This is an area which has received billions of dollars in American aid. The ordinary people continue to suffer, and the Taliban, which the Pakistani government keeps assuring the west have been defeated, keeps coming back. In an area where the US is so focused in winning "hearts and minds" this strategy of pumping in billions of dollars and receiving hatred and misery in return is a dangerous and counterproductive strategy.

With the Taliban once again gaining strength in Swat and the US pushing for yet another Pakistani invasion of the Federally Administered Tribal Areas, we should all be paying attention to what is happening in that region. In addition to the moral imperative to come to the aid of suffering humanity, the reality is that the battle for Swat--and Pakistan more generally--will be lost if we do not pay attention to the misery and suffering of the local population. And according to General David Petraeus, the War on Terror cannot be won without Pakistan.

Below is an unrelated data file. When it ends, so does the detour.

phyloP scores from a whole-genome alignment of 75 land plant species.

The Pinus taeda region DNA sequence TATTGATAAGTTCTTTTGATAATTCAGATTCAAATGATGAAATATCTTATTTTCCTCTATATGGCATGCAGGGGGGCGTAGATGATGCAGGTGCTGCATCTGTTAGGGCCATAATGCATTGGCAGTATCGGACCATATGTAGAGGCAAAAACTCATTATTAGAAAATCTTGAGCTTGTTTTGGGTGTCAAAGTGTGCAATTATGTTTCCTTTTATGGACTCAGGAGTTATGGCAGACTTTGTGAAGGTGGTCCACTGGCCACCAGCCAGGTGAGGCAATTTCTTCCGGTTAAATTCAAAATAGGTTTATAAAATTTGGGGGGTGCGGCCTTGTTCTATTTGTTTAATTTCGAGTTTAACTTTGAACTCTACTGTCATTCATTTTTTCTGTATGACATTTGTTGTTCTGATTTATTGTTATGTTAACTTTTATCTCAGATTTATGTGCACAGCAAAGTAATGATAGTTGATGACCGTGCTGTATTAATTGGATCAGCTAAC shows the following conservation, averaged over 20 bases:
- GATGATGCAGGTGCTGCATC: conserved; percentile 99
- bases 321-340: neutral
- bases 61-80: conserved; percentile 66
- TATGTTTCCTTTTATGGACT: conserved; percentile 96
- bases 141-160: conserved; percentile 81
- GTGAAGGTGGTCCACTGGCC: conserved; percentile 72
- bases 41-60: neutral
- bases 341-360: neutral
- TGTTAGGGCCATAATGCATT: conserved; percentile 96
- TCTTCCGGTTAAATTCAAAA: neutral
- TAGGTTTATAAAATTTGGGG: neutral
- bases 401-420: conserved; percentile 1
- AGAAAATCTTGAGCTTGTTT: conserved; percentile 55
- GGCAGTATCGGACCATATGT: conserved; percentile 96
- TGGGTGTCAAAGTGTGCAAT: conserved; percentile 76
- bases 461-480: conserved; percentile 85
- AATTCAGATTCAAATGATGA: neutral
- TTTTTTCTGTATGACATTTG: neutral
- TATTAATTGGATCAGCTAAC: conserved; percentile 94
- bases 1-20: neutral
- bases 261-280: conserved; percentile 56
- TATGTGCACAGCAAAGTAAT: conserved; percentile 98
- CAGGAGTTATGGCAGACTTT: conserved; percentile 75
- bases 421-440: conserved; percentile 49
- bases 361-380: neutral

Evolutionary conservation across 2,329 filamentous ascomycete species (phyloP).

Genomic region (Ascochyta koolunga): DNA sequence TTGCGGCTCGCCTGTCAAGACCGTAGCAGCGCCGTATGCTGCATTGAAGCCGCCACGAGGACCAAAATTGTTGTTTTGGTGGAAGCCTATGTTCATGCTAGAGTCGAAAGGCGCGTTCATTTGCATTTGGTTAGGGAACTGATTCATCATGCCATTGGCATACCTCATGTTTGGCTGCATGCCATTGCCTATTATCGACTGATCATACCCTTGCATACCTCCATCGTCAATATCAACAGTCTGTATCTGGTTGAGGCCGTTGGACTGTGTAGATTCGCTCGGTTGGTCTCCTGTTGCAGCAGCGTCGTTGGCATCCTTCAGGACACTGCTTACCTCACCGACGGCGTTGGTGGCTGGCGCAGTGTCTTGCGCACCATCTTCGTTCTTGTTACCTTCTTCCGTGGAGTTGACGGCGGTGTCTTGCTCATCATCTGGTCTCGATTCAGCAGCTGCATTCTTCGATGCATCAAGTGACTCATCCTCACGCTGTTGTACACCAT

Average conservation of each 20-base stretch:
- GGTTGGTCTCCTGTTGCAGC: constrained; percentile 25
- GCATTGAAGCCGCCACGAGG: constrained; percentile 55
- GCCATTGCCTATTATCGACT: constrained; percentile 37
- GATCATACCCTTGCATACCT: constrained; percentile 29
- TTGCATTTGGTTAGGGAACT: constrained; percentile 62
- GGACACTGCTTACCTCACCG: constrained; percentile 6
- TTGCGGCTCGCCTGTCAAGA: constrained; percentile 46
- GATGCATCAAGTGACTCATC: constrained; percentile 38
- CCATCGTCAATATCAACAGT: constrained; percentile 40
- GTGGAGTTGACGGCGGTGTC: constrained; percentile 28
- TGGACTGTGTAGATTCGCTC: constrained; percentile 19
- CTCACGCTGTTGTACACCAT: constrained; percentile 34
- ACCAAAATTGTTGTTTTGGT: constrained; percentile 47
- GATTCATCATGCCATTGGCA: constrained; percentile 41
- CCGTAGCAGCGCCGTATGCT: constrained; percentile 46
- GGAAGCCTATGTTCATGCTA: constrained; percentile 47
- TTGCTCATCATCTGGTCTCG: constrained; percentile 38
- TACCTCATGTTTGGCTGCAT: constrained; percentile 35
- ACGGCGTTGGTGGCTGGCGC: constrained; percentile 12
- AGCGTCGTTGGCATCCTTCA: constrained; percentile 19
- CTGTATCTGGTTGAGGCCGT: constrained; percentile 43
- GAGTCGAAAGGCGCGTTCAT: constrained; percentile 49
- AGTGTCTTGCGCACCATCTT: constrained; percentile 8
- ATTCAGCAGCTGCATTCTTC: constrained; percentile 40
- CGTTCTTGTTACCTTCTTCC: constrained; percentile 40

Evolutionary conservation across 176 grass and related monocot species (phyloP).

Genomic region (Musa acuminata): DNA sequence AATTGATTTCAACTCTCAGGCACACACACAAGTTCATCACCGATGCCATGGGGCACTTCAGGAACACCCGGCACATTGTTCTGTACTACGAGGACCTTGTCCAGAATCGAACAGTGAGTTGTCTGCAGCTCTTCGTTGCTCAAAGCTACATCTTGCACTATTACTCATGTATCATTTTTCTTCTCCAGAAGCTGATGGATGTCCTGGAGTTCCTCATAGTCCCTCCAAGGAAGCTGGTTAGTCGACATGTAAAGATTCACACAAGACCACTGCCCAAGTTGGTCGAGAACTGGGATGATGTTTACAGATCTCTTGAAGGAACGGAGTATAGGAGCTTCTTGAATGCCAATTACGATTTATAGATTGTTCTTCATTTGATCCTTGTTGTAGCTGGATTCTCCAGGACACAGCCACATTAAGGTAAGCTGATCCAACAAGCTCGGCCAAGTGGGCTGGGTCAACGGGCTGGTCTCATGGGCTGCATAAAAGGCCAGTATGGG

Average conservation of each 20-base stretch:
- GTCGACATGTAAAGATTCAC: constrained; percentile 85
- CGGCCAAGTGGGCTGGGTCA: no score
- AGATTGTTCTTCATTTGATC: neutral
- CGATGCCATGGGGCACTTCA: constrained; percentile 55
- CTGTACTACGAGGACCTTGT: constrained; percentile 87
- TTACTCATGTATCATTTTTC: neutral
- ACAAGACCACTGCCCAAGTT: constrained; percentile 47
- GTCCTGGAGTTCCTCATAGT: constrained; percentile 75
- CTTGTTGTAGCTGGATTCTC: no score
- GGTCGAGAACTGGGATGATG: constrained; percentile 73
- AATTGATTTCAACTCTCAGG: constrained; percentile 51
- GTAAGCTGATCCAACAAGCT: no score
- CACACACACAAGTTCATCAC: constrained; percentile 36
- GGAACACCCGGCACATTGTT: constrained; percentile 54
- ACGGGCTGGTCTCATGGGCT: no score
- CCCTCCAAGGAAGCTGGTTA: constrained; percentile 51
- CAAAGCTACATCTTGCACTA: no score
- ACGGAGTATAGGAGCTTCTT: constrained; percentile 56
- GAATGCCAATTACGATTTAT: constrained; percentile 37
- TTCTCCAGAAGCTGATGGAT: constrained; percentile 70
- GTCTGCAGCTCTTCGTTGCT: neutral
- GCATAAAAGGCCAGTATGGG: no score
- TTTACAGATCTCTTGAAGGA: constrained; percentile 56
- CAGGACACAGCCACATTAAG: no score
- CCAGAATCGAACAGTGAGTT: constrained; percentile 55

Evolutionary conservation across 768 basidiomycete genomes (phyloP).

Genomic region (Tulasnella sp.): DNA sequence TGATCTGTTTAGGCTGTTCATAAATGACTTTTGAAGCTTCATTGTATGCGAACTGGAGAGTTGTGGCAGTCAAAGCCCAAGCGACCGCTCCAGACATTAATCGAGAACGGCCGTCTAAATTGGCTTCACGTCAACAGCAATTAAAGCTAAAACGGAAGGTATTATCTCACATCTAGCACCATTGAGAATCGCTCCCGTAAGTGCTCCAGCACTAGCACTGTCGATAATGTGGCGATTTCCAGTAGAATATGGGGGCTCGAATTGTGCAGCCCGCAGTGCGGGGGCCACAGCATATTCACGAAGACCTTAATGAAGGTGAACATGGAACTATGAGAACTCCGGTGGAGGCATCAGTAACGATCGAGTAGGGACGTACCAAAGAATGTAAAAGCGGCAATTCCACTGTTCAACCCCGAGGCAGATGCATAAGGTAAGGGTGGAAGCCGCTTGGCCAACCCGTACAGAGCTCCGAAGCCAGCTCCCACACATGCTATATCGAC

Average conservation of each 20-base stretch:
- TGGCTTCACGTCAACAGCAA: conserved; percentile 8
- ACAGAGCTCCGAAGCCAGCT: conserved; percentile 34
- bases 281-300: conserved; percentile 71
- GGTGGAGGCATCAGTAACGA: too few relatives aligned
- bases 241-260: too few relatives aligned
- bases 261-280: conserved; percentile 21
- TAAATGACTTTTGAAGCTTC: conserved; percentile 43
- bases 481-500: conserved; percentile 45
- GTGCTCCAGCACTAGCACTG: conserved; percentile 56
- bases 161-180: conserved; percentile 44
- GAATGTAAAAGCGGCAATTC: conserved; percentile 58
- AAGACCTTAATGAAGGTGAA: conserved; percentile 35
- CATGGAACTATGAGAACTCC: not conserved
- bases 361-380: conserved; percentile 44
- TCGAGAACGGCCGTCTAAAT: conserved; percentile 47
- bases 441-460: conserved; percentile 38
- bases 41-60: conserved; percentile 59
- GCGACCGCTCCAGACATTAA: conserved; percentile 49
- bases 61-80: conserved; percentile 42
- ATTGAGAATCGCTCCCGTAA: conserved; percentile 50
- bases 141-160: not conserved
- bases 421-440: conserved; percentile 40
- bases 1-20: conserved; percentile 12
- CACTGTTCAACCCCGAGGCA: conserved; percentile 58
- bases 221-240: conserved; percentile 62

And the battle for Pakistan is being fought at the district level, as in Swat. There are several NGO's also in the field. Unfortunately, while some are doing excellent work, ordinary Swatis see them as high maintenance organizations with officials wasting their money on big salaries and attending international conferences. Zebu's organization, in contrast, runs on a threadbare budget and works directly with ordinary people. Of course, the Swat Relief Initiative has the advantage of being run by Zebu herself.

For a Muslim scholar like me, constantly looking for the equivalent of a Gandhi and Mandela among men or a Mother Theresa among women as an alternative to the many examples of violent Muslims, I am delighted to put on record that we may finally have discovered in Zebu a Muslim Mother Theresa in the making.

I would urge anyone reading this to give whatever assistance they can to the following address:

Swat Relief InitiativePO Box 860Pennington, NJ

Akbar Ahmed is the Ibn Khaldun Chair of Islamic Studies at American University and author of Journey into America: The Challenge of Islam (Brookings, 2010).

This article originally appeared in the Washington Post's On Faith